php class naming
There are several rules for class naming in PHP that help ensure code is readable and understandable.
Class names must start with a capital letter. For example: MyClass, Order, User, etc.
Class names must be written in CamelCase style, where the first word starts with a capital letter and each following word starts with a capital letter without spaces, underscores, or other characters. For example: ShoppingCart, CustomerOrder, etc.
Use clear and descriptive class names that reflect the purpose of the class. For example, if you are creating a class to work with a database, name it Database or DbHandler, if you are creating a class to work with a shopping cart, name it ShoppingCart.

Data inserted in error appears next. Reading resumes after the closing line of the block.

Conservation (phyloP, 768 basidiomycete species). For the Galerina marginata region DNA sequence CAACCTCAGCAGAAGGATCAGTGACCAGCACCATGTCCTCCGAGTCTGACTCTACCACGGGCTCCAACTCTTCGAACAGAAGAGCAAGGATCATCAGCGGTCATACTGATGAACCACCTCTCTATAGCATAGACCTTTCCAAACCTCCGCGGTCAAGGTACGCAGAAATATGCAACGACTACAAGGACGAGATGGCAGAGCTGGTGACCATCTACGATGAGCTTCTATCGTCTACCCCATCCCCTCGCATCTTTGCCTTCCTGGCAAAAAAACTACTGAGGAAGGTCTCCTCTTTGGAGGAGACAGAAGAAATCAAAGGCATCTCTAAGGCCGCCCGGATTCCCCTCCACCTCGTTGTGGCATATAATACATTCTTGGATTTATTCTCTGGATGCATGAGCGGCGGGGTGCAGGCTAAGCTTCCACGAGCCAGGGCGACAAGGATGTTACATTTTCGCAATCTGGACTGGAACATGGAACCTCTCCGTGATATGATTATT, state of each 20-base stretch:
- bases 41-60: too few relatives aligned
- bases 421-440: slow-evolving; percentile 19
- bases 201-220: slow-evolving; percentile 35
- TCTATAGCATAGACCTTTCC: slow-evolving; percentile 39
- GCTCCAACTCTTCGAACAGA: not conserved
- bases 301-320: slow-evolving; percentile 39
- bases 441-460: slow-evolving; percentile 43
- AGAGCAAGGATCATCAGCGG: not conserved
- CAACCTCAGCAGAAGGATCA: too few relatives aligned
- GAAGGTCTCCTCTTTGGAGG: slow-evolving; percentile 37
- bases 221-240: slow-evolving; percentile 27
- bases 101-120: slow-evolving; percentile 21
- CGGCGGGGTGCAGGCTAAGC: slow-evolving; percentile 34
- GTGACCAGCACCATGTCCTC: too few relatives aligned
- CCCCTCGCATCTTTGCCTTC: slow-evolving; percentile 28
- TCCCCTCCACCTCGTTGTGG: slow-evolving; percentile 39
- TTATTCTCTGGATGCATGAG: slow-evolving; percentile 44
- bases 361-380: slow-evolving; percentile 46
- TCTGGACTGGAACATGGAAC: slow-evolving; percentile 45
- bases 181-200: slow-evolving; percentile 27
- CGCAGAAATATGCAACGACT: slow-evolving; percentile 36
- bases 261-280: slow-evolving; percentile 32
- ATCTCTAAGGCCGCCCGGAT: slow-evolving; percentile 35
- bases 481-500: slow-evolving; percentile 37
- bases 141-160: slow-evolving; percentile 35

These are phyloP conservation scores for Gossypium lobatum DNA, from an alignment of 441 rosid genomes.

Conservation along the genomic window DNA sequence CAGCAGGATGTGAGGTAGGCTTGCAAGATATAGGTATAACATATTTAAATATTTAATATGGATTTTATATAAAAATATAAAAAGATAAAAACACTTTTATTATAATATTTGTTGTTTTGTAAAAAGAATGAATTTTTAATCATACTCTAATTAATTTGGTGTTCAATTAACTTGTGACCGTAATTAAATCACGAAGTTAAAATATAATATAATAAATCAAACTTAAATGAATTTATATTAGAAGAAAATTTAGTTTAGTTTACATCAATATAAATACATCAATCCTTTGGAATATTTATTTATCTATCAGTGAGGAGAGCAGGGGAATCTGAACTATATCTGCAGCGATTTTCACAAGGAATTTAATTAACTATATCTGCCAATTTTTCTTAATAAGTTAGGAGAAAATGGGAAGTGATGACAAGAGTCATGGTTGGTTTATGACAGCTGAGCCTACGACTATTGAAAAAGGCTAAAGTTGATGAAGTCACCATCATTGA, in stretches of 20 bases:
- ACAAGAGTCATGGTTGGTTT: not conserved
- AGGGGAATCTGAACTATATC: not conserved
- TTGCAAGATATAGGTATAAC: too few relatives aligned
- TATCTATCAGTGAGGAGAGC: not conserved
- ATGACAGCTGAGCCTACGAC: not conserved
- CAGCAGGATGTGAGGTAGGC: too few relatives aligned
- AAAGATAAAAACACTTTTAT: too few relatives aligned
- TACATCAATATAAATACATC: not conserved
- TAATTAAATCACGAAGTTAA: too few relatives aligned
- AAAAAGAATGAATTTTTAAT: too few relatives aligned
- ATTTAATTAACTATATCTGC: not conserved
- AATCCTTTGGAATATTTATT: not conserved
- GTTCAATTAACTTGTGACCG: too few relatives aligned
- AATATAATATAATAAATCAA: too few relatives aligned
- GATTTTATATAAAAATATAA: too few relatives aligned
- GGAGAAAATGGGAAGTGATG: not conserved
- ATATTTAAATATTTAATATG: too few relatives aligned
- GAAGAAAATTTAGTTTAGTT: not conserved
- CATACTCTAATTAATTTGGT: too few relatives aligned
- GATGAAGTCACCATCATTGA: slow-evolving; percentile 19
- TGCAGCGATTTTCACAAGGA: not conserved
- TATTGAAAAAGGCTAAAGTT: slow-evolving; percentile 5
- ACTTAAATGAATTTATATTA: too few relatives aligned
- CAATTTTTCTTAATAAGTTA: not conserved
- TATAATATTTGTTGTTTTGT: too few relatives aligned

Avoid overly long class names, as this can make the code less readable. Avoid too short names as they can be uninformative and difficult to understand.
If you are using namespaces, make sure the class names match their location in the namespace hierarchy. For example, if you create a class in the MyProject\Utils namespace, name it UtilsClass.
Avoid using PHP reserved words as class names like "array", "string", "object", etc.
When creating interfaces and abstract classes, use the "Interface" and "Abstract" prefixes, respectively. For example, an interface might be called DatabaseInterface, an abstract class might be called AbstractProduct.
Avoid using abbreviations in class names unless they are obvious and follow established conventions. For example, avoid "Mgr" for "Manager", "Ctrl" for "Controller", etc.
When choosing a class name, you should be guided by the naming conventions and standards adopted in the project. It is important to choose a clear, descriptive name that reflects the purpose of the class and is easy to read and understand for other developers.